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A new multiple sclerosis treatment option
ROCKLAND, Mass.—EMD Serono, the biopharmaceutical business of Merck KGaA, Darmstadt, Germany, in the U.S. and Canada, has announced that a resubmission of the New Drug Application (NDA) for cladribine tablets as a potential treatment for patients with relapsing forms of multiple sclerosis (MS) has been accepted for filing by the U.S. Food and Drug Administration (FDA). Cladribine is an investigational agent that has been studied as a short-course (a maximum of 20 days of treatment over two years) oral therapy that is thought to selectively target lymphocytes, which may be integral to the pathological process of relapsing MS.
The NDA acceptance follows global approvals of cladribine tablets under the trade name Mavenclad in 38 countries since August 2017, including the European Union (EU), Canada, Australia, Israel, Argentina, United Arab Emirates, Chile and Lebanon. In December 2017, Health Canada and the Therapeutic Goods Administration (TGA) in Australia approved Mavenclad for the treatment of relapsing-remitting MS. Additional filings in other countries are planned for 2018.
The acceptance indicates that the FDA has found the Company’s resubmission sufficiently complete to permit a substantive review. The resubmission is in response to the Complete Response Letter issued by the FDA in 2011 requesting an improved understanding of safety risks and the overall benefit-risk profile.
“We are delighted the FDA has accepted cladribine tablets for filing,” said Belen Garijo, Member of the Executive Board and CEO Healthcare of Merck KGaA, Darmstadt, Germany. “Our goal is to offer cladribine tablets to patients and physicians in the U.S. as a new treatment paradigm for relapsing MS, and we look forward to working closely with the FDA throughout the review process.”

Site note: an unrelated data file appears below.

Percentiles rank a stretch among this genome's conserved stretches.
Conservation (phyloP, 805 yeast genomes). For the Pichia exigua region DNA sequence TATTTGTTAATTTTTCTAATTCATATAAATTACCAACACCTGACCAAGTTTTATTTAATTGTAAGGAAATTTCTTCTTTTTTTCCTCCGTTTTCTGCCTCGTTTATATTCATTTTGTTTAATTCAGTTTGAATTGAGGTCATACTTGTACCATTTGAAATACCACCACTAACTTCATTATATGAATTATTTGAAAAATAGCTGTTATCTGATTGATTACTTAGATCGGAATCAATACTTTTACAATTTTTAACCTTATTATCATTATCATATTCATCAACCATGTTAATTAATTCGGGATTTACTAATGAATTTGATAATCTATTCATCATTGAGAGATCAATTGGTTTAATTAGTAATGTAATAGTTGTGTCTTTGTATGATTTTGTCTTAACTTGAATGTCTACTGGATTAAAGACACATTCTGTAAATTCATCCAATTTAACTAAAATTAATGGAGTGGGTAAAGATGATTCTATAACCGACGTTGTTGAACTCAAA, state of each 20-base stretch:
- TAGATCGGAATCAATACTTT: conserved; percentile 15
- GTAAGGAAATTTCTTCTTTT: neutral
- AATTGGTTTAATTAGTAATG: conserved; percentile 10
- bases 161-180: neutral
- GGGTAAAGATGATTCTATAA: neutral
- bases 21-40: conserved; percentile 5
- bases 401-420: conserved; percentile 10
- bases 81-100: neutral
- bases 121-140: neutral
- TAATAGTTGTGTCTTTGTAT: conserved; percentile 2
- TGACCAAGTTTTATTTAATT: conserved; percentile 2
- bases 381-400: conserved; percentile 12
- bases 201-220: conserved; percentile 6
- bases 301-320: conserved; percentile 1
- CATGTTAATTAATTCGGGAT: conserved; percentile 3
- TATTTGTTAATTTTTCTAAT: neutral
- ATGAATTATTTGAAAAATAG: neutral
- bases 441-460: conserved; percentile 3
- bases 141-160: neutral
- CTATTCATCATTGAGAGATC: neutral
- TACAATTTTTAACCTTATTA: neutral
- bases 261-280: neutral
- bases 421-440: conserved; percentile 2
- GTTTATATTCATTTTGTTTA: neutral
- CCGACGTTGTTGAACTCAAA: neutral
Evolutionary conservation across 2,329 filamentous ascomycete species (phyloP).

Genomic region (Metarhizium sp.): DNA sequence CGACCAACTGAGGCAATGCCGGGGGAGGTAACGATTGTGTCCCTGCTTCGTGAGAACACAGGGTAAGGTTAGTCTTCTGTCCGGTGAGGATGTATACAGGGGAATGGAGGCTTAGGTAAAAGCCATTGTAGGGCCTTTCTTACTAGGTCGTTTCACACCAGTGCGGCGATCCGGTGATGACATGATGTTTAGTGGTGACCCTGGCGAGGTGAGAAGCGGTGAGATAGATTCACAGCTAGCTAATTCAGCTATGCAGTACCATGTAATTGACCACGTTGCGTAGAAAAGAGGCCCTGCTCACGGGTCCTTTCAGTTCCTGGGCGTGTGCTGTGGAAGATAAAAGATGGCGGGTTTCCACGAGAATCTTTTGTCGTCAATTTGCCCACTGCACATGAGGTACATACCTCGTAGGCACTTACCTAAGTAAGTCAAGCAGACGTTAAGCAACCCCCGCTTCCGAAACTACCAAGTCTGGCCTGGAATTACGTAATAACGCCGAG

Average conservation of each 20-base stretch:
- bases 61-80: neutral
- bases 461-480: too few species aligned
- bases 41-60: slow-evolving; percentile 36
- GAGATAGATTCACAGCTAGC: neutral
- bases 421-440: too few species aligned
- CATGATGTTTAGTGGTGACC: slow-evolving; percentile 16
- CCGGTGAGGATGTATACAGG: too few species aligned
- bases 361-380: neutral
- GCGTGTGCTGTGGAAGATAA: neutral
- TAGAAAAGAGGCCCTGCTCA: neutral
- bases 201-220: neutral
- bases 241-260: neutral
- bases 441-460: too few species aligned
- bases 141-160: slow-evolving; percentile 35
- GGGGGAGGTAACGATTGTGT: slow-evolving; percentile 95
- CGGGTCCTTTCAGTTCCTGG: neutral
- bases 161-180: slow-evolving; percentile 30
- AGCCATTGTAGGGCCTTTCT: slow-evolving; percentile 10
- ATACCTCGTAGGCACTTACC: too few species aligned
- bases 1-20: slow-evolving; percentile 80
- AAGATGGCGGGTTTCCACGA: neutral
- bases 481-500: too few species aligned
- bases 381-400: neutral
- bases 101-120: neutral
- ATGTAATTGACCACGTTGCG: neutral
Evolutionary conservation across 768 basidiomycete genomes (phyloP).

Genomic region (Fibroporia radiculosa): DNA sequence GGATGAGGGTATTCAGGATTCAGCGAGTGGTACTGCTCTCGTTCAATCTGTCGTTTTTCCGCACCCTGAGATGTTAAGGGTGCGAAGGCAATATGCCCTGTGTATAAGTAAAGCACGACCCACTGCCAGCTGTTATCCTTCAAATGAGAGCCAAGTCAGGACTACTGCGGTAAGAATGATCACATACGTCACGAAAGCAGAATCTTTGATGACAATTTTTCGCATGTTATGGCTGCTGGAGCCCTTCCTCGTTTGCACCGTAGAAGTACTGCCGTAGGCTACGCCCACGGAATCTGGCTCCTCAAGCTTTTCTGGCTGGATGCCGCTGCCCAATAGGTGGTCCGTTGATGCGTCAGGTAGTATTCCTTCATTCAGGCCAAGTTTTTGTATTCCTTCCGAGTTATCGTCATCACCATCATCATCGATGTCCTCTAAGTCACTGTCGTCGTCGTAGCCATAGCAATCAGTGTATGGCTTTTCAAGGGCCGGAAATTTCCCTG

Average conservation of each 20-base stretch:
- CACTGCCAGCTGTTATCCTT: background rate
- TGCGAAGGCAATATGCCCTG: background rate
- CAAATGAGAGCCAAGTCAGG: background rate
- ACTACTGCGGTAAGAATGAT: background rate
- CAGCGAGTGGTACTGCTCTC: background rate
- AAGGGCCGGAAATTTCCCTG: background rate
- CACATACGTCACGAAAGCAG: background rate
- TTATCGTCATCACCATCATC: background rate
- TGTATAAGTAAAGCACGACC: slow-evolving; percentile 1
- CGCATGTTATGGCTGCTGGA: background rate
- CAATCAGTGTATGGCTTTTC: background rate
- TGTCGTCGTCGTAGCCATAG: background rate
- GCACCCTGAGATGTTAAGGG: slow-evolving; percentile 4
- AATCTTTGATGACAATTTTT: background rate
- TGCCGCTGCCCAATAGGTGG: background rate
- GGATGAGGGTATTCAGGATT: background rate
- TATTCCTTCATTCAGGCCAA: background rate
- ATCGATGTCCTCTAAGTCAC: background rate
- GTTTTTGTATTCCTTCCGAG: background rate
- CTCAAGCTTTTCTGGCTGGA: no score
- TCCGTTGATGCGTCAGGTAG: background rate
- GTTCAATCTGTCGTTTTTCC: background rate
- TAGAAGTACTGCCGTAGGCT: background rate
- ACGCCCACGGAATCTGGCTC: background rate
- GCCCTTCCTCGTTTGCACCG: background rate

The NDA acceptance includes close to 12,000 patient years of data with over 2,700 patients included in the clinical trial program, and up to 10 years of safety data in some patients. The clinical development program included data from three Phase III trials, CLARITY, CLARITY EXT and ORACLE MS, the Phase II ONWARD study and long-term follow-up data from the eight-year prospective registry, PREMIERE. In the two-year CLARITY study, the most commonly reported adverse event (AE) in patients treated with cladribine tablets was lymphopenia. The incidence of infections was 48.3% with cladribine tablets and 42.5% with placebo, with 99.1% and 99.0% respectively rated mild-to-moderate by investigators.
“Most available MS therapies require continued, regular dosing of medication. A treatment approach consisting of short, infrequent oral treatment cycles may help lower the treatment burden for patients,” said Thomas Leist, M.D., PhD, Director, Comprehensive Multiple Sclerosis Center at Jefferson University Hospitals. “Based on additional clinical research in recent years, we know more about the treatment course, safety, and impact of cladribine tablets across several key measures of MS, and hope it will be made available to the U.S. MS community.”